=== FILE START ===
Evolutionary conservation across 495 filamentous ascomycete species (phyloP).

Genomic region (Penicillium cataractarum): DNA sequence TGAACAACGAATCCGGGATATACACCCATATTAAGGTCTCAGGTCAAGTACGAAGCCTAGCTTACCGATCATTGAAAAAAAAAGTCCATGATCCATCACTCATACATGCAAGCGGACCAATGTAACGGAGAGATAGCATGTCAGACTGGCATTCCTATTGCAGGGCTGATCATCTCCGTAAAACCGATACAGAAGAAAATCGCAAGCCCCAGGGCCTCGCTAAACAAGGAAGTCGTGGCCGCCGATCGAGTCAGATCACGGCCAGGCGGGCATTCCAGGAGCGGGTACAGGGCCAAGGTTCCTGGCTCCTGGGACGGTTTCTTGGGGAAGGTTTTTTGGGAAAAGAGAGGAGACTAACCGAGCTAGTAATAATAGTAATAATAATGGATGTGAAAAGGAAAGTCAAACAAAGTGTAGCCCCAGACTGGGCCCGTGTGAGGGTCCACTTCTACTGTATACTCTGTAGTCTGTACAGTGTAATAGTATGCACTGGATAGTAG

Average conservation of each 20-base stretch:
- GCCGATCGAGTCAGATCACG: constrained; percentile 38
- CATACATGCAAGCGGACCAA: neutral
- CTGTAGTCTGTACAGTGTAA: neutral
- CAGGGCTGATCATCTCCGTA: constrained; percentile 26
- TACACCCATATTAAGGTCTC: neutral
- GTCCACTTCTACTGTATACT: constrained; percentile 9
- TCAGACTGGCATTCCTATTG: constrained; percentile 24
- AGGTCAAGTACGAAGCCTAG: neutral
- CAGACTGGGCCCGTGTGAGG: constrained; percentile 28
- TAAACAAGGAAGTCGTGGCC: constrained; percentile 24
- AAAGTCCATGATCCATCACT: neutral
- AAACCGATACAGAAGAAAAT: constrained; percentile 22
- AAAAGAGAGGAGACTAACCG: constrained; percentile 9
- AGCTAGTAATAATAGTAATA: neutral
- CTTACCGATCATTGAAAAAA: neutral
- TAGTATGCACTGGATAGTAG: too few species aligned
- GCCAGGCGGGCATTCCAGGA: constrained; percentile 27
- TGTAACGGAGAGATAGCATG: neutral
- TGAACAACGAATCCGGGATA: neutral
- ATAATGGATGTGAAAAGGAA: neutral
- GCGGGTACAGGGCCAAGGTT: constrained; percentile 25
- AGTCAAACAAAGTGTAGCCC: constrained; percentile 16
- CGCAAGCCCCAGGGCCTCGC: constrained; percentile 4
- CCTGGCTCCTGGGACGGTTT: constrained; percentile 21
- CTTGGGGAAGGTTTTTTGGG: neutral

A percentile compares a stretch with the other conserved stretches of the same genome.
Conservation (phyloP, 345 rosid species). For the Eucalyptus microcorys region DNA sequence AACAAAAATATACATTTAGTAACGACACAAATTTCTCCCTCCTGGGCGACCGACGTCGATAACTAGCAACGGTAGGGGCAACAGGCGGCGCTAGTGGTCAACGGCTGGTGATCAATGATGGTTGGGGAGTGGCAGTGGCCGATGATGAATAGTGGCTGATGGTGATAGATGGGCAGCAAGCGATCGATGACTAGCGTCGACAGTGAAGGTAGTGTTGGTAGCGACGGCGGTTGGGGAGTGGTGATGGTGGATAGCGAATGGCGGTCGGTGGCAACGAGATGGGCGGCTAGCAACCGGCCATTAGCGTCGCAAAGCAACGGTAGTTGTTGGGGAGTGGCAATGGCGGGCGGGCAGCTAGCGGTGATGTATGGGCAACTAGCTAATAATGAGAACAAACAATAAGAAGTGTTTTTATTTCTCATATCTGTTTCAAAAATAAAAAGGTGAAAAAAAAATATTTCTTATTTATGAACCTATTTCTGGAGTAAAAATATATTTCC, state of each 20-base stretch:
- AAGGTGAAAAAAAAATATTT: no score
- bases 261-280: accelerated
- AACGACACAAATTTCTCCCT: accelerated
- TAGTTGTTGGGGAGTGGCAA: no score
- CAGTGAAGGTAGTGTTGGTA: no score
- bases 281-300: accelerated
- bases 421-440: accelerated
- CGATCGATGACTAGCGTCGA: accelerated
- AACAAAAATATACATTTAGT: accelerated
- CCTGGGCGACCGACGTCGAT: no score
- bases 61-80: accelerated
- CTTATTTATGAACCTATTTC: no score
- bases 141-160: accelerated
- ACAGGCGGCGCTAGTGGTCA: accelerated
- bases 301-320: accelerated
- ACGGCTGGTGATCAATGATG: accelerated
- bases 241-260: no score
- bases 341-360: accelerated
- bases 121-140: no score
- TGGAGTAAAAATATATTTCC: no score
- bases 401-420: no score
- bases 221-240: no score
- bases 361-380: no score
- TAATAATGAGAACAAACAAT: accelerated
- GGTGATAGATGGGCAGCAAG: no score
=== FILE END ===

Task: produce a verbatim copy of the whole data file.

Evolutionary conservation across 495 filamentous ascomycete species (phyloP).

Genomic region (Penicillium cataractarum): DNA sequence TGAACAACGAATCCGGGATATACACCCATATTAAGGTCTCAGGTCAAGTACGAAGCCTAGCTTACCGATCATTGAAAAAAAAAGTCCATGATCCATCACTCATACATGCAAGCGGACCAATGTAACGGAGAGATAGCATGTCAGACTGGCATTCCTATTGCAGGGCTGATCATCTCCGTAAAACCGATACAGAAGAAAATCGCAAGCCCCAGGGCCTCGCTAAACAAGGAAGTCGTGGCCGCCGATCGAGTCAGATCACGGCCAGGCGGGCATTCCAGGAGCGGGTACAGGGCCAAGGTTCCTGGCTCCTGGGACGGTTTCTTGGGGAAGGTTTTTTGGGAAAAGAGAGGAGACTAACCGAGCTAGTAATAATAGTAATAATAATGGATGTGAAAAGGAAAGTCAAACAAAGTGTAGCCCCAGACTGGGCCCGTGTGAGGGTCCACTTCTACTGTATACTCTGTAGTCTGTACAGTGTAATAGTATGCACTGGATAGTAG

Average conservation of each 20-base stretch:
- GCCGATCGAGTCAGATCACG: constrained; percentile 38
- CATACATGCAAGCGGACCAA: neutral
- CTGTAGTCTGTACAGTGTAA: neutral
- CAGGGCTGATCATCTCCGTA: constrained; percentile 26
- TACACCCATATTAAGGTCTC: neutral
- GTCCACTTCTACTGTATACT: constrained; percentile 9
- TCAGACTGGCATTCCTATTG: constrained; percentile 24
- AGGTCAAGTACGAAGCCTAG: neutral
- CAGACTGGGCCCGTGTGAGG: constrained; percentile 28
- TAAACAAGGAAGTCGTGGCC: constrained; percentile 24
- AAAGTCCATGATCCATCACT: neutral
- AAACCGATACAGAAGAAAAT: constrained; percentile 22
- AAAAGAGAGGAGACTAACCG: constrained; percentile 9
- AGCTAGTAATAATAGTAATA: neutral
- CTTACCGATCATTGAAAAAA: neutral
- TAGTATGCACTGGATAGTAG: too few species aligned
- GCCAGGCGGGCATTCCAGGA: constrained; percentile 27
- TGTAACGGAGAGATAGCATG: neutral
- TGAACAACGAATCCGGGATA: neutral
- ATAATGGATGTGAAAAGGAA: neutral
- GCGGGTACAGGGCCAAGGTT: constrained; percentile 25
- AGTCAAACAAAGTGTAGCCC: constrained; percentile 16
- CGCAAGCCCCAGGGCCTCGC: constrained; percentile 4
- CCTGGCTCCTGGGACGGTTT: constrained; percentile 21
- CTTGGGGAAGGTTTTTTGGG: neutral

A percentile compares a stretch with the other conserved stretches of the same genome.
Conservation (phyloP, 345 rosid species). For the Eucalyptus microcorys region DNA sequence AACAAAAATATACATTTAGTAACGACACAAATTTCTCCCTCCTGGGCGACCGACGTCGATAACTAGCAACGGTAGGGGCAACAGGCGGCGCTAGTGGTCAACGGCTGGTGATCAATGATGGTTGGGGAGTGGCAGTGGCCGATGATGAATAGTGGCTGATGGTGATAGATGGGCAGCAAGCGATCGATGACTAGCGTCGACAGTGAAGGTAGTGTTGGTAGCGACGGCGGTTGGGGAGTGGTGATGGTGGATAGCGAATGGCGGTCGGTGGCAACGAGATGGGCGGCTAGCAACCGGCCATTAGCGTCGCAAAGCAACGGTAGTTGTTGGGGAGTGGCAATGGCGGGCGGGCAGCTAGCGGTGATGTATGGGCAACTAGCTAATAATGAGAACAAACAATAAGAAGTGTTTTTATTTCTCATATCTGTTTCAAAAATAAAAAGGTGAAAAAAAAATATTTCTTATTTATGAACCTATTTCTGGAGTAAAAATATATTTCC, state of each 20-base stretch:
- AAGGTGAAAAAAAAATATTT: no score
- bases 261-280: accelerated
- AACGACACAAATTTCTCCCT: accelerated
- TAGTTGTTGGGGAGTGGCAA: no score
- CAGTGAAGGTAGTGTTGGTA: no score
- bases 281-300: accelerated
- bases 421-440: accelerated
- CGATCGATGACTAGCGTCGA: accelerated
- AACAAAAATATACATTTAGT: accelerated
- CCTGGGCGACCGACGTCGAT: no score
- bases 61-80: accelerated
- CTTATTTATGAACCTATTTC: no score
- bases 141-160: accelerated
- ACAGGCGGCGCTAGTGGTCA: accelerated
- bases 301-320: accelerated
- ACGGCTGGTGATCAATGATG: accelerated
- bases 241-260: no score
- bases 341-360: accelerated
- bases 121-140: no score
- TGGAGTAAAAATATATTTCC: no score
- bases 401-420: no score
- bases 221-240: no score
- bases 361-380: no score
- TAATAATGAGAACAAACAAT: accelerated
- GGTGATAGATGGGCAGCAAG: no score